It wasn't until the end, or maybe even the acknowledgments that I realized Jujitsu Rabbi was, as the subtitle I just noticed says, "a True Story." I'm not sure how that revelation would have affected my read, but probably the long passages of background and description would have made more sense to me.
Dana is an engaging and clever writer, but the long passages of background and description are, while clever, less engaging that the parts of the book where stuff is actually happening. Short background: Dana ends a West Village live-in with a cheater and finds herself sharing a rodent infested Crown Heights apartment with a man who is transitioning his spiritual practice from Lubavitch rabbinate to Jujitsu. When Dana meets him, Cosmo keeps a kosher kitchen and dresses the part of a pious Lubavitcher, but would rather be gigging with a punk band.
Dana is just depressed, despite her glamorous life as a fashion writer. She's a little hard on Lubavitch women, and maybe even Jews in general (she was in Pittsburgh in Reform Judaism), perhaps in the name of feminism. She writes of her Daily Beast boss Tina Brown
Like any woman who attains a position of power by means other than angelic sweetness (which is how precisely no woman attains a position of power), Tina came to be known by an easy caricature: manic, relentless, willing to do anything to make her magazines sell. this portrait is reductive, unfair, and also, in the best sense, true.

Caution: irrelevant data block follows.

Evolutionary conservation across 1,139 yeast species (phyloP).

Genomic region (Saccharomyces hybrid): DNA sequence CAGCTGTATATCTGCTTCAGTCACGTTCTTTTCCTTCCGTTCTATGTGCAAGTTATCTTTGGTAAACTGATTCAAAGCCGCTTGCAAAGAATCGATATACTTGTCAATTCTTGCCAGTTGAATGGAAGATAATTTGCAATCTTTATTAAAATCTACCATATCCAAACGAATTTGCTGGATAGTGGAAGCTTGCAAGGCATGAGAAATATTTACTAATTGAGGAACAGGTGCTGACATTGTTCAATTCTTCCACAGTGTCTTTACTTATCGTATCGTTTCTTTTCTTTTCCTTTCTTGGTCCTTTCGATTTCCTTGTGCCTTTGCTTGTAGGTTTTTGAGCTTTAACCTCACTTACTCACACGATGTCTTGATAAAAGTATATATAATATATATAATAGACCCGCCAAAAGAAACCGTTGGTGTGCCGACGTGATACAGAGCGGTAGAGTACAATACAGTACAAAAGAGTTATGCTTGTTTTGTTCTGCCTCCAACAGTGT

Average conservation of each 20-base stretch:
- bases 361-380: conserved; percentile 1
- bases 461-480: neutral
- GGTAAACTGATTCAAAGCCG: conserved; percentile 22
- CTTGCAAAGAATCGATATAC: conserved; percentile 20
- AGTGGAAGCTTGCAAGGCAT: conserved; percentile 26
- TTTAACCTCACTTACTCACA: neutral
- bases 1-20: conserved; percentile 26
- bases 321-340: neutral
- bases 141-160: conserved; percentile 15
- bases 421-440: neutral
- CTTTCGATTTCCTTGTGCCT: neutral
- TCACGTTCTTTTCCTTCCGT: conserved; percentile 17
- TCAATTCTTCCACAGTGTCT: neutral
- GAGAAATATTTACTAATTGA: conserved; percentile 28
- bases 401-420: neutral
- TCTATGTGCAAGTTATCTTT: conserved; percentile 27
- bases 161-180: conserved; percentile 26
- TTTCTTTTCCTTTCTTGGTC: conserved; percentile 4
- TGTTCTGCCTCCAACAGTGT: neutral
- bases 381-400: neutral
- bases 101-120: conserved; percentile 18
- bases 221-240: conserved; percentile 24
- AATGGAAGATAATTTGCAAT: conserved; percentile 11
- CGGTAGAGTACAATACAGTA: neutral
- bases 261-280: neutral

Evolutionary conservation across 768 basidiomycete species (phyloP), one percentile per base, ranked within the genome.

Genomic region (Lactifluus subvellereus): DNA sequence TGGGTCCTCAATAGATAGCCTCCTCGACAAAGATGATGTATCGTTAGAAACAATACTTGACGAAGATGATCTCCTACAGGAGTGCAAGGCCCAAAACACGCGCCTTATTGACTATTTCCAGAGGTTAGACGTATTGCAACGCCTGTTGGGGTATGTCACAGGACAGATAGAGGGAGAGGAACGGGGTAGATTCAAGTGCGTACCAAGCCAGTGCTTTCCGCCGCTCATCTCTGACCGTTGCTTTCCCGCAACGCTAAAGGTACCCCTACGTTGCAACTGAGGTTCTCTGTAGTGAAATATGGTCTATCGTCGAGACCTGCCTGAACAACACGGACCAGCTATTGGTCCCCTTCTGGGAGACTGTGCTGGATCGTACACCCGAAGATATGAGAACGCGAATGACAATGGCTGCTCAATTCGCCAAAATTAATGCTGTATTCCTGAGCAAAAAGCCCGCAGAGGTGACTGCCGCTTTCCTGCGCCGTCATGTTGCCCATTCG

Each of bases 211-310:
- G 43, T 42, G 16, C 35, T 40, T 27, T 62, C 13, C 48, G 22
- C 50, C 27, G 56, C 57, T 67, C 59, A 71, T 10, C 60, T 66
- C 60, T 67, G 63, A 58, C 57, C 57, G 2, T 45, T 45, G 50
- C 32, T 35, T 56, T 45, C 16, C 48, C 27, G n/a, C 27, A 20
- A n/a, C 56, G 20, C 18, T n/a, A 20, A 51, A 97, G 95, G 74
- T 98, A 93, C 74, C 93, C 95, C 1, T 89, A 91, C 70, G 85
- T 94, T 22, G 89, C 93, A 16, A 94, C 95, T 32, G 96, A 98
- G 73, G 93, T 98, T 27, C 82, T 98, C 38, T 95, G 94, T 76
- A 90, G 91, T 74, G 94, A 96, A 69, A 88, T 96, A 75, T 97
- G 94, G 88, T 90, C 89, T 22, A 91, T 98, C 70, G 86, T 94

I'd like to have seen a similar (but opposite?) analysis of the Lubavitch women Dana geniunely admires while simultaneously abhorring. Despite being hard on the women, she does understand them, and can contrast their assessment of her life with hers of theirs.
It made them sad to think I would never be a sixty-year-old woman with twelve children and three dozen grandchildren wreaking havoc around me all the time. When I looked at them, I saw girls who would have only one first kiss in their entire lives; who would never read Anna Karenina, let alone have a passionate love affair; would never know the satisfaction of a great day at work followed by a late night blowing through someone else's cocaine. They looked at me and saw someone who very well might end up old and alone.
I love stuff like that. I also appreciate Dana's self-aware observation of her situation, "The moral was that my misery, while acute, was also banal." I so get that. We are all miserable. That the pain real, but it is also small potatoes.
Recommended for people going through something similar, New York Jews, and those who love New York Jews.